Japan Govt to Set Up Permanent Routes for Test Flights of Flying Cars

The Yomiuri Shimbun

The government plans to establish permanent flight routes over a coastal area of Fukushima Prefecture this summer for testing drones and “flying cars,” which are being touted as the next-generation means of transportation.

The government hopes that by attracting startup companies in the industry, the initiative will help in the ongoing reconstruction and revitalization of the disaster-hit prefecture.

The plan calls for three routes — over sea, along the coast, and over land — connecting bases at the Fukushima Robot Test Field, located in Minami-Soma, and the Test Field Runway, 13 kilometers to the south in Namie. The facilities were jointly set up by the central and prefectural governments.

The route to be used will be determined by factors on the ground or sea to lessen the risk of injury to humans if the vehicle crashes or an other accident occurs, such as by avoiding skies over inhabited areas or above busy roads and other locations.

In principle, the routes will be set at altitudes lower than 150 meters, and a number of emergency landing sites will be established along the way. According to the Economy, Trade and Industry Ministry, because test flight routes are largely set up only during approved testing periods, it will be rare to have permanent ones.

The government intends to decide on the specific routes after confirming the location of power transmission towers, electrical wires and other obstructions. The sea and coastal routes could come into use as early as this summer.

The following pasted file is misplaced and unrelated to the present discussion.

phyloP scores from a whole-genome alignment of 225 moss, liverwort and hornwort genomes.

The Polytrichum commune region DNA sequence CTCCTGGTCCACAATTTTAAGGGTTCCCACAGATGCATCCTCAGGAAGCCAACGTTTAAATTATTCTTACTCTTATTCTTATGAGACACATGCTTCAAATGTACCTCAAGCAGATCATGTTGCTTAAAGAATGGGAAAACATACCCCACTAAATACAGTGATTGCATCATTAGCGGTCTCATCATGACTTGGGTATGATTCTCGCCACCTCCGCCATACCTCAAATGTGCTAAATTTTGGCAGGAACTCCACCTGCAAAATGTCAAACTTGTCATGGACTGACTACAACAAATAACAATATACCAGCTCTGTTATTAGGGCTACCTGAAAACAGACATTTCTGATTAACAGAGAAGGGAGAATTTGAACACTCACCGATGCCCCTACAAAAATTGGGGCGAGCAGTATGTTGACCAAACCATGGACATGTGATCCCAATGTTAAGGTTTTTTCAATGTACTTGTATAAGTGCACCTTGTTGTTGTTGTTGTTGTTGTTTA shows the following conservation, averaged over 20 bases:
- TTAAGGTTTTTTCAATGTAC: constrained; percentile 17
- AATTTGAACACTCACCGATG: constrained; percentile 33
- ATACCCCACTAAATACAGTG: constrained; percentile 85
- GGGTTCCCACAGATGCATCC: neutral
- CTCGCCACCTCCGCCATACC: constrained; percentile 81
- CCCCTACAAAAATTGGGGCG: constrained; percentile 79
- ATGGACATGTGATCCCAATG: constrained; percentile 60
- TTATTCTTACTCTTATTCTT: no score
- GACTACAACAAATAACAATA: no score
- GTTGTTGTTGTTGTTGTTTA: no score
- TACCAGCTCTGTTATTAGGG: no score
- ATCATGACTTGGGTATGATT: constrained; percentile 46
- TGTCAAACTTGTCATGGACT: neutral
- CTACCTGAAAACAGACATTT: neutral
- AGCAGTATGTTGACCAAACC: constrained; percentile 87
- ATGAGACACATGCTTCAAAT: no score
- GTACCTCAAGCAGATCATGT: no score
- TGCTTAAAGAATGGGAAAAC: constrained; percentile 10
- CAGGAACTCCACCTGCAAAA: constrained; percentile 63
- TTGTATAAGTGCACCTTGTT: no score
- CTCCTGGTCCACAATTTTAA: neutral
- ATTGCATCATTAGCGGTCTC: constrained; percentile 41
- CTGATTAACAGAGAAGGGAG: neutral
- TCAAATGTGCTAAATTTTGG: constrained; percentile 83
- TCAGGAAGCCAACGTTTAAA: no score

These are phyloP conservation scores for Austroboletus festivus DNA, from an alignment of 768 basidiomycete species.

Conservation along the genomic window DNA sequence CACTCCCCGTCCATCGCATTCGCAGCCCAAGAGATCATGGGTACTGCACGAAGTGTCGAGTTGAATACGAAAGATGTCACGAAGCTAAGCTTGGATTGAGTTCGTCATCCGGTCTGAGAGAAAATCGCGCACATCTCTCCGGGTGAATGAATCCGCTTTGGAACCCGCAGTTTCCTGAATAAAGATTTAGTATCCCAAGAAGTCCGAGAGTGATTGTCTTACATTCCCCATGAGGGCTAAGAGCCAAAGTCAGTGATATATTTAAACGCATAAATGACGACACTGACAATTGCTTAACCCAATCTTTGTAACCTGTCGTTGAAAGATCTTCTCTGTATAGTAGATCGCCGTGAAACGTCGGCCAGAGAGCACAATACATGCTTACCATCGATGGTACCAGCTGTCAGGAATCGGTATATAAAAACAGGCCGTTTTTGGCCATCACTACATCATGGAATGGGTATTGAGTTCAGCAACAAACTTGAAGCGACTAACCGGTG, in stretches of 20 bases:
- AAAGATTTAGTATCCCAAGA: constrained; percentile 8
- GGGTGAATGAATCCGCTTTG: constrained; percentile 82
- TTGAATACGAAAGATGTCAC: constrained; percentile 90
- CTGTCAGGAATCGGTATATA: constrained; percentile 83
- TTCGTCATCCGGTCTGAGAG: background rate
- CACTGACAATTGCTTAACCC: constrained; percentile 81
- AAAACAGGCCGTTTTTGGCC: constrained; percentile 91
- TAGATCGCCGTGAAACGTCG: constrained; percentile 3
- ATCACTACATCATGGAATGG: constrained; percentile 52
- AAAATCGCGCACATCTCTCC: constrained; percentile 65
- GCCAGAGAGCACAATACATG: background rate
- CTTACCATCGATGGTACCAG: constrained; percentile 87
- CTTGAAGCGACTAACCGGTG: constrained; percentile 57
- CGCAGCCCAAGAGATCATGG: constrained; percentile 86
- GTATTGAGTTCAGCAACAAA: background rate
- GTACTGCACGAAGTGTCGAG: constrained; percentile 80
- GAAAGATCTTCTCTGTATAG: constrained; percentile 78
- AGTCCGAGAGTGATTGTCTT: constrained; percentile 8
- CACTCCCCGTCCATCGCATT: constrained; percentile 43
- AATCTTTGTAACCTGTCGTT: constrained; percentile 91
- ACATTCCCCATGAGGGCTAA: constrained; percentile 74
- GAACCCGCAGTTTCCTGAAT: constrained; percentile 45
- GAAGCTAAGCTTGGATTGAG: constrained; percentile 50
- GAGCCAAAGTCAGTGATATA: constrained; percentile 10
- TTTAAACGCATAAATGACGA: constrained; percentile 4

The practical application of flying vehicles requires a vast number of test flights, sometimes reaching into the thousands. The initiative envisages the participation of drone-related companies at first, with test flights of flying cars coming at a future date.

The central government is forging ahead with the Fukushima Innovation Coast Promotion, a national project aimed at creating a concentration of cutting-edge industries as the centerpiece for reconstruction of prefectural coastal areas devastated in the 2011 Great East Japan Earthquake.

In March 2020, one of the world’s largest hydrogen production facilities, the Fukushima Hydrogen Energy Research Field, began operation in Namie, while a globally advanced research, development and training facility, called the Fukushima Institute for Research, Education and Innovation, is scheduled to open its doors in April this year.